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Vice President, EPA Administrator Return to Pittsburgh, Highlight PWSA's Commitment to Protecting Water Quality

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February 20, 2024


Visit highlight’s PWSA Utilization of Bipartisan Infrastructure Bill dollars

Pittsburgh, PA – The Pittsburgh Water and Sewer Authority (PWSA) was recognized for its quick and efficient use of federal infrastructure dollars to remove the risk of lead in drinking water during Vice President Kamala Harris and EPA Administrator Michael Regan’s visit to Pittsburgh Tuesday. Their visit centered the importance of reliable, safe drinking water and the impact the Bipartisan Infrastructure Bill has had on communities across the nation who are investing in water infrastructure.   

The delegation visited a PWSA lead service line replacement site in Elliott for an intimate look at how lead pipes are removed from our drinking water system. Vice President Harris also spoke at the Kingsley Association where, in nearby neighborhoods, PWSA has replaced hundreds of lead service lines, delivering on our mission to protect public health in the communities we serve. 

"Access to clean water is an infrastructure and public health matter, which is why the Biden Administration has prioritized this issue to ensure people have access to what they need to be healthy regardless of how much money they have in their back pocket," said Vice President Kamala Harris during her remarks at the Kingsley Association. 

Since PWSA began its effort to remove the risk of lead in drinking water in 2016, it has replaced more than 10,800 public and over 7,600 private lead service lines. There is no safe level of lead in drinking water, so PWSA’s aggressive lead service line replacement program is the most effective approach to protecting water quality now, and for future generations. With years of experience, PWSA has been recognized as an industry leader in lead pipe remediation, consulting with water utilities and governments across the country on best-practices for their programs.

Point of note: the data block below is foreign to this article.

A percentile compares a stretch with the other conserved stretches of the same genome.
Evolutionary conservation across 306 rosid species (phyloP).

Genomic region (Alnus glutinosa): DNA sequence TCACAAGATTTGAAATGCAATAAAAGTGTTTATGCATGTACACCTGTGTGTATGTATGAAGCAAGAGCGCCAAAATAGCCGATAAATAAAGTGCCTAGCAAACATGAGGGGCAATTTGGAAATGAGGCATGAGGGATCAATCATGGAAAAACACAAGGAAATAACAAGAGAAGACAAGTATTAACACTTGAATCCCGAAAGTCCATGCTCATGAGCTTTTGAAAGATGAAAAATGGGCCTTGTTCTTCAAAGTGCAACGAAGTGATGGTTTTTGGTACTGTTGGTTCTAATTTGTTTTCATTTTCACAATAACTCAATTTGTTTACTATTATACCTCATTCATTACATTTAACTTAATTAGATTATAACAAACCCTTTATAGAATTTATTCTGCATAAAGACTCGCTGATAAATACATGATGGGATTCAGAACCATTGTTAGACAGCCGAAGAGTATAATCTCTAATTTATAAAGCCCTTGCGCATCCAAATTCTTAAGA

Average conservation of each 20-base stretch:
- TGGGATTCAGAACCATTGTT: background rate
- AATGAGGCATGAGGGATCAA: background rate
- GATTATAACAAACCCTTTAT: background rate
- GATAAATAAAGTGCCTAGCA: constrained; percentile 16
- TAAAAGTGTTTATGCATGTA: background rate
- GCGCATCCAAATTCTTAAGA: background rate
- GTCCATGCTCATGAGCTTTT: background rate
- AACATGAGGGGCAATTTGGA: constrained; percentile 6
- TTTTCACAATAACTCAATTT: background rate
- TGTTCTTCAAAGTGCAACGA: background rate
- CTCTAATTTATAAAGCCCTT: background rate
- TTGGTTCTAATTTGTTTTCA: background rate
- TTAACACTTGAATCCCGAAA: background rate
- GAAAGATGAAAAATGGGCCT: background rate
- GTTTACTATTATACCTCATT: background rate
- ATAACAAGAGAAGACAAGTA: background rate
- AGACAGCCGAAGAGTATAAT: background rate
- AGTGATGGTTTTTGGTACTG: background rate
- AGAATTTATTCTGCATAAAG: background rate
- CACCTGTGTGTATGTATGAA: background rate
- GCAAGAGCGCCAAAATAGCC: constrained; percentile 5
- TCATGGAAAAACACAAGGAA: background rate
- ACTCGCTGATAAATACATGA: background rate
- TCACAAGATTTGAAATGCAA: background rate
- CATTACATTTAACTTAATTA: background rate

“We thank Vice President Harris and EPA Administrator Regan for their continued acknowledgement of the progress PWSA is making to improve public health in Pittsburgh,” said PWSA CEO Will Pickering. “Federal funding has allowed us to accelerate the pace of replacements and reduce the burden placed on our ratepayers for this costly construction endeavor,” he said. 

To date, PWSA has received over $43 million in grants and over $23 million in low interest loans from the Bipartisan Infrastructure Bill for this essential work. Coupled with the tens of millions received in state funding since 2017, we can expedite the replacement of lead service lines and are more than halfway to our goal of replacing all lead pipes by 2026. Utilizing these funds while they are available has been a top priority for PWSA, as grant money allows for work to be done at no direct cost to our customers, and low interest loans allow for millions in savings over time compared to traditional municipal bonds. 

To see if you have a lead line, learn more about PWSA lead remediation programs, and tap into resources like lead test kits and filters, visit lead.pgh2o.com.

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